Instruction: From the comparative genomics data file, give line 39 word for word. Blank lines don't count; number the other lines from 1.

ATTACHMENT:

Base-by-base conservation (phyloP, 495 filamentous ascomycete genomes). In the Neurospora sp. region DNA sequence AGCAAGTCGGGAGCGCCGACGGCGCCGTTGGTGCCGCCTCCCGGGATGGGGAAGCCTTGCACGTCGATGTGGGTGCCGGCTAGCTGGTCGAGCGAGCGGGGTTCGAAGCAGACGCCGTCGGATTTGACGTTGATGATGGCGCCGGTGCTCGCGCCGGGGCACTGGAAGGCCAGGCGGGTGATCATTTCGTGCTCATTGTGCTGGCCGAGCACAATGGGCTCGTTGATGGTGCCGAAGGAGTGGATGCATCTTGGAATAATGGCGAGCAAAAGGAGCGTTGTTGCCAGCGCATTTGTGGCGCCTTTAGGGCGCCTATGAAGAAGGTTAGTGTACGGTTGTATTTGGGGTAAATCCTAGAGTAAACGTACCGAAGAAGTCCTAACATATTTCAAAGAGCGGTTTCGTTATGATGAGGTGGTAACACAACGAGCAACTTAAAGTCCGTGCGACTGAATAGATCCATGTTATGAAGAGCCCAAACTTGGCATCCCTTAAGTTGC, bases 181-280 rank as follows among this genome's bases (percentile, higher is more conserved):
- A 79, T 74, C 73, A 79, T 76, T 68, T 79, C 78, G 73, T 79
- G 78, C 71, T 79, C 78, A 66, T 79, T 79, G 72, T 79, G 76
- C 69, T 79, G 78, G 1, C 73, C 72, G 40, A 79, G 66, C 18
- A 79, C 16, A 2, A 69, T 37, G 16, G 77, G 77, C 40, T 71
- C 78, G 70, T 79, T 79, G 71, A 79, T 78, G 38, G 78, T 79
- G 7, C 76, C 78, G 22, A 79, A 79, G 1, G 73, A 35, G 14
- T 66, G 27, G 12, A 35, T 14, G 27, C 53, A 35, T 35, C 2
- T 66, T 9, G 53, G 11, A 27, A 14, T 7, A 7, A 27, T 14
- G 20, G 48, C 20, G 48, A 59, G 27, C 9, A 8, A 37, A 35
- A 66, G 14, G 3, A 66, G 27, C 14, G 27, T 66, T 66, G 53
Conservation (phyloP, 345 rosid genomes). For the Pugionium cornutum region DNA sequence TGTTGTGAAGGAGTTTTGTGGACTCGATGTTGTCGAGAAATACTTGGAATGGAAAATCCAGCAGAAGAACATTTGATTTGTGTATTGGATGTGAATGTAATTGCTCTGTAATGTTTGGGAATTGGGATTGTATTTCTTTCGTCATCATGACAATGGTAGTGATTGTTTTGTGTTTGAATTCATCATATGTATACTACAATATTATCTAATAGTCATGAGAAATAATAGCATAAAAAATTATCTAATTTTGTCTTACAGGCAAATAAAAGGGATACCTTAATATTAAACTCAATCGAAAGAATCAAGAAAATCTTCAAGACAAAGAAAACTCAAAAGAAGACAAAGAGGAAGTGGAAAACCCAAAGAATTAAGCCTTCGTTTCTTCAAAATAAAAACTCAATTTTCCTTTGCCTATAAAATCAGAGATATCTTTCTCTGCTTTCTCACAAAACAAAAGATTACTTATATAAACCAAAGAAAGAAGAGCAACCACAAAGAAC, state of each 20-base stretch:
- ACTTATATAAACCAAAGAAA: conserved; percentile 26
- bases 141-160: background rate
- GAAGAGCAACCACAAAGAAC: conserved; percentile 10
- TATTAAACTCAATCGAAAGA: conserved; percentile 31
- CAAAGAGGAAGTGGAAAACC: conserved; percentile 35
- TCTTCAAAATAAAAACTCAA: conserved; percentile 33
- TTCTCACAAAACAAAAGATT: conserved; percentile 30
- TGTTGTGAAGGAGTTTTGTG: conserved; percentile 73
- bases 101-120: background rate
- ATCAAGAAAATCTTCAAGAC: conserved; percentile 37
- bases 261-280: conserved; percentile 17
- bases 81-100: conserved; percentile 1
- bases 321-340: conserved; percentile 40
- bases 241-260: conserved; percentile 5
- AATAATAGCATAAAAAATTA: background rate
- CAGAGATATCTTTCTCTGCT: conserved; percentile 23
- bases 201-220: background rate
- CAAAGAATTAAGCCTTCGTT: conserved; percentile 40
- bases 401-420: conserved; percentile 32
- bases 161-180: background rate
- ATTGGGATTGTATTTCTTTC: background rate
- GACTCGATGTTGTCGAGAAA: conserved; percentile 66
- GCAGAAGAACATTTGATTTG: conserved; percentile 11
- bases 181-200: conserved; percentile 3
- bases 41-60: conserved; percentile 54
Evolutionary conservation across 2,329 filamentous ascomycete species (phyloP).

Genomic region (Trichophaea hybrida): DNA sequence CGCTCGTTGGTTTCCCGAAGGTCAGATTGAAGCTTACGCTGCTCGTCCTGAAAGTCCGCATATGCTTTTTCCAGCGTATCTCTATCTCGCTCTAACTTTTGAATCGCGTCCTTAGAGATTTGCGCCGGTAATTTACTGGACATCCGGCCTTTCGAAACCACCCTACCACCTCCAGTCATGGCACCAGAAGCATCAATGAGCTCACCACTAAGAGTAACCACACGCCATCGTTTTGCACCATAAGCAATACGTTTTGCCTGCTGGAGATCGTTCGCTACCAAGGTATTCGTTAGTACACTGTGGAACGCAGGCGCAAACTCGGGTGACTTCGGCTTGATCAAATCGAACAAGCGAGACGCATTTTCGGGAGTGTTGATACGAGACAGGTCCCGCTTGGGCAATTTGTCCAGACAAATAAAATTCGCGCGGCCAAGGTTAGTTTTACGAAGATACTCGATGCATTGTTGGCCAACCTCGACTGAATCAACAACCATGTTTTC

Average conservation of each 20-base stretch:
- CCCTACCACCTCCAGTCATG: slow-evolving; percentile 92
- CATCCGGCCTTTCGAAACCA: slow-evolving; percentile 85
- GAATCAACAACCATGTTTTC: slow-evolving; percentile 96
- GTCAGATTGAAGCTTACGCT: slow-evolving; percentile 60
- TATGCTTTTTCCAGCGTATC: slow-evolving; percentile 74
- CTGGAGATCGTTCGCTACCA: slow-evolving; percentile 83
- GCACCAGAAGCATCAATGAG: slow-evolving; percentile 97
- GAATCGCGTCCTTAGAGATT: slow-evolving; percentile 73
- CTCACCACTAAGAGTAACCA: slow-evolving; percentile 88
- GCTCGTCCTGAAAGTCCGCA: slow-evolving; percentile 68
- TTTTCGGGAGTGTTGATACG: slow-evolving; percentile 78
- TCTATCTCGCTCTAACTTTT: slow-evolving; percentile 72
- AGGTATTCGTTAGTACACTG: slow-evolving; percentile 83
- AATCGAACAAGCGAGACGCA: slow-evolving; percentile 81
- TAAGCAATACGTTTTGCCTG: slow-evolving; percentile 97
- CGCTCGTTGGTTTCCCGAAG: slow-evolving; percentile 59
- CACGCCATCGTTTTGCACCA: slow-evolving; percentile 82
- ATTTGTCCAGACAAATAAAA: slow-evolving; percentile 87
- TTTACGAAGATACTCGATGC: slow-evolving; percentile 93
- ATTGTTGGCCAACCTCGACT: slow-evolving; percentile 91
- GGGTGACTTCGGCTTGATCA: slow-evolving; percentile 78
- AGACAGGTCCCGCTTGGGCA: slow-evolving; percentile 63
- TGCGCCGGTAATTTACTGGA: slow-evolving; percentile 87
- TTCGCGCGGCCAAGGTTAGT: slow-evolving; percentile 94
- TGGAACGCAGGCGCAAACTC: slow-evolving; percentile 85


Genomic region (Trichophaea hybrida): DNA sequence CGCTCGTTGGTTTCCCGAAGGTCAGATTGAAGCTTACGCTGCTCGTCCTGAAAGTCCGCATATGCTTTTTCCAGCGTATCTCTATCTCGCTCTAACTTTTGAATCGCGTCCTTAGAGATTTGCGCCGGTAATTTACTGGACATCCGGCCTTTCGAAACCACCCTACCACCTCCAGTCATGGCACCAGAAGCATCAATGAGCTCACCACTAAGAGTAACCACACGCCATCGTTTTGCACCATAAGCAATACGTTTTGCCTGCTGGAGATCGTTCGCTACCAAGGTATTCGTTAGTACACTGTGGAACGCAGGCGCAAACTCGGGTGACTTCGGCTTGATCAAATCGAACAAGCGAGACGCATTTTCGGGAGTGTTGATACGAGACAGGTCCCGCTTGGGCAATTTGTCCAGACAAATAAAATTCGCGCGGCCAAGGTTAGTTTTACGAAGATACTCGATGCATTGTTGGCCAACCTCGACTGAATCAACAACCATGTTTTC